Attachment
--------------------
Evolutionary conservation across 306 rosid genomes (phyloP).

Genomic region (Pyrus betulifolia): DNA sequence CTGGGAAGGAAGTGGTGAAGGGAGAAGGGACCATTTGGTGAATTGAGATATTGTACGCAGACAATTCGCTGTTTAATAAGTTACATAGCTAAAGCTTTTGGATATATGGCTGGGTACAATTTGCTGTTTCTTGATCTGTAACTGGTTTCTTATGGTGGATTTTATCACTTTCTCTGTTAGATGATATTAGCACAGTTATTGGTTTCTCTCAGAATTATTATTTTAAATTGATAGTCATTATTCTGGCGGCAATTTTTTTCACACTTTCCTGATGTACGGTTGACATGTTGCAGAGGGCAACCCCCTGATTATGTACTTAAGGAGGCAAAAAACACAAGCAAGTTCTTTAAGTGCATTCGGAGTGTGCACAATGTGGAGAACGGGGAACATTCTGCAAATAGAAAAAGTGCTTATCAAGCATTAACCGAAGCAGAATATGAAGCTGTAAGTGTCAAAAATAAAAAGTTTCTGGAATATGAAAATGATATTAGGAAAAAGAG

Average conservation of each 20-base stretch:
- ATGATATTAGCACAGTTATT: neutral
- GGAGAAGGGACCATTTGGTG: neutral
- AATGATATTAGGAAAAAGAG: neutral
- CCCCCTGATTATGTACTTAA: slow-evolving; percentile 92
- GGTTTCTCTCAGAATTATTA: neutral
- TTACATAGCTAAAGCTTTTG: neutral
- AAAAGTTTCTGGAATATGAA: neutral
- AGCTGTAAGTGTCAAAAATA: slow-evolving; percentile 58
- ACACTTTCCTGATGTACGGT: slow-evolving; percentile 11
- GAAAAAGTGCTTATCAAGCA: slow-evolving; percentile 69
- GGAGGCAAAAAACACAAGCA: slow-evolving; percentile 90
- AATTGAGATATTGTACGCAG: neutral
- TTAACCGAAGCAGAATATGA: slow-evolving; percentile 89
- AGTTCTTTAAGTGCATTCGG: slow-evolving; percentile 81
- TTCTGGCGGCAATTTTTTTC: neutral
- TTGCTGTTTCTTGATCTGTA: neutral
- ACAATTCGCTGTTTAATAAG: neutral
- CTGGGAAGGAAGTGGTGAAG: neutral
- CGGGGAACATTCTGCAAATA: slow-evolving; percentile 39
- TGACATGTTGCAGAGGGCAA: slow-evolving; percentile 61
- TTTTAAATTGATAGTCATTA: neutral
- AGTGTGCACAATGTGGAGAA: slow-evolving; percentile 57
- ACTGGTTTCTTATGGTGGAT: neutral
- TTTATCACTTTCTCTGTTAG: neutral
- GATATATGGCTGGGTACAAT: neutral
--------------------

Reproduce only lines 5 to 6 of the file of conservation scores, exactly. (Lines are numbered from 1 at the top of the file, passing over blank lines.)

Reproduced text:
- GGAGAAGGGACCATTTGGTG: neutral
- AATGATATTAGGAAAAAGAG: neutral